Is there no danger to our liberty and independence in a bank that in its nature has so little to bind it to our country? The president of the bank has told us that most of the State banks exist by its forbearance. Should its influence become concentered, as it may under the operation of such an act as this, in the hands of a self-elected directory whose interests are identified with those of the foreign stockholders, will there not be cause to tremble for the purity of our elections in peace and for the independence of our country in war? Their power would be great whenever they might choose to exert it; but if this monopoly were regularly renewed every fifteen or twenty years on terms proposed by themselves, they might seldom in peace put forth their strength to influence elections or control the affairs of the nation. But if any private citizen or public functionary should interpose to curtail its powers or prevent a renewal of its privileges, it can not be doubted that he would be made to feel its influence.

It is to be regretted that the rich and powerful too often bend the acts of government to their selfish purposes. Distinctions in society will always exist under every just government. Equality of talents, of education, or of wealth can not be produced by human institutions. In the full enjoyment of the gifts of Heaven and the fruits of superior industry, economy, and virtue, every man is equally entitled to protection by law; but when the laws undertake to add to these natural and just advantages artificial distinctions, to grant titles, gratuities, and exclusive privileges, to make the rich richer and the potent more powerful, the humble members of society the farmers, mechanics, and laborers who have neither the time nor the means of securing like favors to themselves, have a right to complain of the injustice of their Government. There are no necessary evils in government. Its evils exist only in its abuses. If it would confine itself to equal protection, and, as Heaven does its rains, shower its favors alike on the high and the low, the rich and the poor, it would be an unqualified blessing. In the act before me there seems to be a wide and unnecessary departure from these just principles.

Nor is our Government to be maintained or our Union preserved by invasions of the rights and powers of the several States. In thus attempting to make our General Government strong we make it weak. Its true strength consists in leaving individuals and States as much as possible to themselves in making itself felt, not in its power, but in its beneficence; not in its control, but in its protection; not in binding the States more closely to the center, but leaving each to move unobstructed in its proper orbit.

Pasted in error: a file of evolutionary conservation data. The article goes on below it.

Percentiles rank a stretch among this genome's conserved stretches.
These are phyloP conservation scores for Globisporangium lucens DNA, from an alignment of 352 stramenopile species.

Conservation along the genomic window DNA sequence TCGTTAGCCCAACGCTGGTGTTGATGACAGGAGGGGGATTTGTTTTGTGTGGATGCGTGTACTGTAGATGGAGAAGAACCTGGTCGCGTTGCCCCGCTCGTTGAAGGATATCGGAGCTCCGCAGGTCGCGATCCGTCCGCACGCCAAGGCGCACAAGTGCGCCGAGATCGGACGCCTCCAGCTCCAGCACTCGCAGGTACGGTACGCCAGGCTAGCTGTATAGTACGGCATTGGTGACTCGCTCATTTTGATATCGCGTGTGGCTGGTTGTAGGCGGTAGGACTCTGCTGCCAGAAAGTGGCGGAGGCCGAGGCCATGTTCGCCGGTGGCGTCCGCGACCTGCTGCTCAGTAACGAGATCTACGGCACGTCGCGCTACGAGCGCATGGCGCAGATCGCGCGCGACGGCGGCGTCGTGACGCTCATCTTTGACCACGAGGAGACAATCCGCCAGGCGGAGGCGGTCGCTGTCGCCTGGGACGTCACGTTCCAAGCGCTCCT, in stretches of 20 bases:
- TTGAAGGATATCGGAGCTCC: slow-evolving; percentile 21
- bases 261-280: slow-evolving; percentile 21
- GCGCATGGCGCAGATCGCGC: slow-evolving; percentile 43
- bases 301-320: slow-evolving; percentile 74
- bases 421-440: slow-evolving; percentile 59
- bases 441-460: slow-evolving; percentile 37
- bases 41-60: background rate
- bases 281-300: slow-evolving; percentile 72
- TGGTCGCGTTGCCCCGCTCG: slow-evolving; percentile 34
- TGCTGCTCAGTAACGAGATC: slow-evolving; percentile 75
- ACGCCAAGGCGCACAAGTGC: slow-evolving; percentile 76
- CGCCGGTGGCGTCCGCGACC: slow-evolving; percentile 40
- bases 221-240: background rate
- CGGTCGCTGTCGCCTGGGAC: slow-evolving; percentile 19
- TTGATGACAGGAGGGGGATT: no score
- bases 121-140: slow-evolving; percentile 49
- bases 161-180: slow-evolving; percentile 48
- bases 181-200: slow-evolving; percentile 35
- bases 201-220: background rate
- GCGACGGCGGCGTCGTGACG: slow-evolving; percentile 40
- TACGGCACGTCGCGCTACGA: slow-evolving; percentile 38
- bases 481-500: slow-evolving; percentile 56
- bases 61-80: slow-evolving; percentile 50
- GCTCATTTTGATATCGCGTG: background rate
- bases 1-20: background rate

Experience should teach us wisdom. Most of the difficulties our Government now encounters and most of the dangers which impend over our Union have sprung from an abandonment of the legitimate objects of Government by our national legislation, and the adoption of such principles as are embodied in this act. Many of our rich men have not been content with equal protection and equal benefits, but have besought us to make them richer by act of Congress. By attempting to gratify their desires we have in the results of our legislation arrayed section against section, interest against interest, and man against man, in a fearful commotion which threatens to shake the foundations of our Union. It is time to pause in our career to review our principles, and if possible revive that devoted patriotism and spirit of compromise which distinguished the sages of the Revolution and the fathers of our Union. If we can not at once, in justice to interests vested under improvident legislation, make our Government what it ought to be, we can at least take a stand against all new grants of monopolies and exclusive privileges, against any prostitution of our Government to the advancement of the few at the expense of the many, and in favor of compromise and gradual reform in our code of laws and system of political

Andrew Jackson (American History Blog)

An interesting history-related post from American History Blog:

Andrew Jackson was called “Old Hickory” by the soldiers he commanded. Like the hickory tree, he was strong and tough. But his soldiers loved him, and so did the American people.

Born in the backwoods log cabin. Jackson fought in the Revolutionary War when he was only 13. When he was 14, Andrew Jackson refused to shine the boots of a British officer. The officer slashed him with his sword, leaving a permanent scar on Jackson’s head.

As a young lawyer he moved to Nashville, Tennessee, where he became a cotton planter, a Congressman, and a militia officer. During the ...

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Stonewall Jackson (American History Blog)

An interesting history-related post from American History Blog:

Stonewall Jackson died two years before the end of the Civil War, but he is remembered as one of the greatest commanders. He was Robert E. Lee’s right-hand man, famous for this brilliant tactics and bold strikes against Union forces.

Jackson was a graduate of the U.S. Military Academy at West Point. He was promoted for bravery three times during the War with Mexico. He did not approve of slavery, but he was loyal to his home state, Virginia, and joined the Confederate Army when the Civil War broke out. He earned his nickname at the Battle of Bull Run ...